Lack of broadband may penalise football on the Net

New broadcasting rights mean that football clubs can now broadcast matches on the Web, but broadband delays will restrict the venture's UK success
Written by Wendy McAuliffe, Contributor

Premier League football clubs are warming up to take advantage of their new online broadcasting rights, which will allow them to stream highlights of this season's games on their Web sites. But Internet analysts are warning that severe broadband delays will restrict the success of such a venture in Britain.

For the first time ever, top clubs such as Arsenal and Manchester United will be offering subscription-based coverage of their matches a matter of hours after the event has taken place. Under the new rules, football clubs own the rights to video coverage of their matches, meaning that the exclusive broadcast period granted to TV companies will expire almost immediately in some cases.

In past seasons, Premier League football clubs have been limited to showing post-match footage on their sites. The new rights will mean that for games taking place at the weekend, the exclusive period runs out at midnight on the following Monday. For matches on weekday nights, the broadcasting rights will revert to the relevant club at midnight on the same day.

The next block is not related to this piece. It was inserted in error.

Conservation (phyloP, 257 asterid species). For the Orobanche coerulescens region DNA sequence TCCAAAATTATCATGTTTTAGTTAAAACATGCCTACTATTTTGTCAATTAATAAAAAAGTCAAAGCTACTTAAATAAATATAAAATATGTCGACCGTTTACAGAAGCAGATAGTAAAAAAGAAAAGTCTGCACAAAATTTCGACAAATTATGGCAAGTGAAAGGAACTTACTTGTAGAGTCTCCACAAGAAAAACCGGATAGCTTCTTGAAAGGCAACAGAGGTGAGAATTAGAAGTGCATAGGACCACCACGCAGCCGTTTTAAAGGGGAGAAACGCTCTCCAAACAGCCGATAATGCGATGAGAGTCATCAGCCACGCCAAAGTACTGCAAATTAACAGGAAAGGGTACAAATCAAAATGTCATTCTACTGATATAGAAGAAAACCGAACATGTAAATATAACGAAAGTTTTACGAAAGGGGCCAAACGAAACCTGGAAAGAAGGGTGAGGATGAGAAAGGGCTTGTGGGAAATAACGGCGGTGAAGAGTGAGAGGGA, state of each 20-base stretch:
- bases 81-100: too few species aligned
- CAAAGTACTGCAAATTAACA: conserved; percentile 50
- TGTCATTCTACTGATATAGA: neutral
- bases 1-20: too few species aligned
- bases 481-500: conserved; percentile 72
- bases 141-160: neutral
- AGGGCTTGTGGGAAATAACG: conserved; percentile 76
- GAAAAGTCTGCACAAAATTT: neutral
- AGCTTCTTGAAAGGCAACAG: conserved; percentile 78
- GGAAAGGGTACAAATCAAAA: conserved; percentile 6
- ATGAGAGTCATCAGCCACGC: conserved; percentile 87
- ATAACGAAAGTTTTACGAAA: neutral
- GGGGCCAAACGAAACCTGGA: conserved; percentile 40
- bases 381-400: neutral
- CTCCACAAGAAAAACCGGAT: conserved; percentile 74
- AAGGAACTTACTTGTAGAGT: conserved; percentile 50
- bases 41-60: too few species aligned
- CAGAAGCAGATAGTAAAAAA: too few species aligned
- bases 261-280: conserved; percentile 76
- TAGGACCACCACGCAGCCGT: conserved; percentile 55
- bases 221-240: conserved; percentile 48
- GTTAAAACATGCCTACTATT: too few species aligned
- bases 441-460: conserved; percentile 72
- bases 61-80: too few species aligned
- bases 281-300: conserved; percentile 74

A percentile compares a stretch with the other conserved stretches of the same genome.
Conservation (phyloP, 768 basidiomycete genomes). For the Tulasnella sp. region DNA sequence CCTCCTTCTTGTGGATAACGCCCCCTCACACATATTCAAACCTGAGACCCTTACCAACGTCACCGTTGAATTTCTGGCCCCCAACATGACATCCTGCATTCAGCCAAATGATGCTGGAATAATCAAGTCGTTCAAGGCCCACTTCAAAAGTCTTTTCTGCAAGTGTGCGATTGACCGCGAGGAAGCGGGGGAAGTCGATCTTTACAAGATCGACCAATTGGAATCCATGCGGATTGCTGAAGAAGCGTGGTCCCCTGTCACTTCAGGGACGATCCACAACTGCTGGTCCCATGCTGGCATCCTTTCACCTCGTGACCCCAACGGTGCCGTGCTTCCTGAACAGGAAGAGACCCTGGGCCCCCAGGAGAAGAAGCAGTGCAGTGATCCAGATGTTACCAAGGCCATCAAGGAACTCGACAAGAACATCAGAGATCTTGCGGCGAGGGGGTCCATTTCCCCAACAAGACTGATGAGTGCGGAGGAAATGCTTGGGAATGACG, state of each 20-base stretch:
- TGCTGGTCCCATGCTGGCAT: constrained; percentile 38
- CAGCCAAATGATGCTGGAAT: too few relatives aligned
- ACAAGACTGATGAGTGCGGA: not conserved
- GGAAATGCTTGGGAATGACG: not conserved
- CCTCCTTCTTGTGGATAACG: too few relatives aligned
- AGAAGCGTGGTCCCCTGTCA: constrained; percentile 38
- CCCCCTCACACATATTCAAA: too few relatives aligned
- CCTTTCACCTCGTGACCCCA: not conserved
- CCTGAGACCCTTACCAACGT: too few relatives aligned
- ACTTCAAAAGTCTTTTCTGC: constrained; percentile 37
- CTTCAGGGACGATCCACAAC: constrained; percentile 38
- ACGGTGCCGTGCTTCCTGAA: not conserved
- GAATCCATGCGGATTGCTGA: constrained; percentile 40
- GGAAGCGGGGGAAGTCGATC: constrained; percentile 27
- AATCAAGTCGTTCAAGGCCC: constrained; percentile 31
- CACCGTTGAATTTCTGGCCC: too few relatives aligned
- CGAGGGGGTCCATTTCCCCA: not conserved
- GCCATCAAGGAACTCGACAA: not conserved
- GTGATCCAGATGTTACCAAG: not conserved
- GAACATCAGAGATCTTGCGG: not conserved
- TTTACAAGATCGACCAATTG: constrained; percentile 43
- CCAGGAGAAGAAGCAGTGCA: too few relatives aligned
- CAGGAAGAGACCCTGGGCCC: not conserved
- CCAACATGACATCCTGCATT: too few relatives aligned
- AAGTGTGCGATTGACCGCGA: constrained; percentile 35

But the quality of match streaming is dependent on high-speed Internet connections -- something that is severely lacking in Britain. Internet analysts warn that the sluggish roll-out of broadband in the UK will prevent many people from paying up to £40 a year to watch poor quality broadcasts on their PC. "You need broadband to make this kind of content viable as a service, and it is not looking like we will receive major broadband penetration in this country for the next couple of years," said Hamish MacKenzie, senior analyst for IDC.

According to MacKenzie, television companies face a greater threat from digital TV companies broadcasting football matches. "I'm not convinced about people wanting to watch an entire football match over the Internet, as football fans are already taking advantage of digital TV to indulge their interest," he said. "DSL through digital TV however is a platform that could work well." Charles Runscie, production editor of BBC Sport Online, agreed that TV football contracts are safe. "The clubs will not be able to broadcast matches live -- I don't think that [Internet broadcasting] will have much of an impact yet, as people want big screens and a shared experience," said Ruscie.

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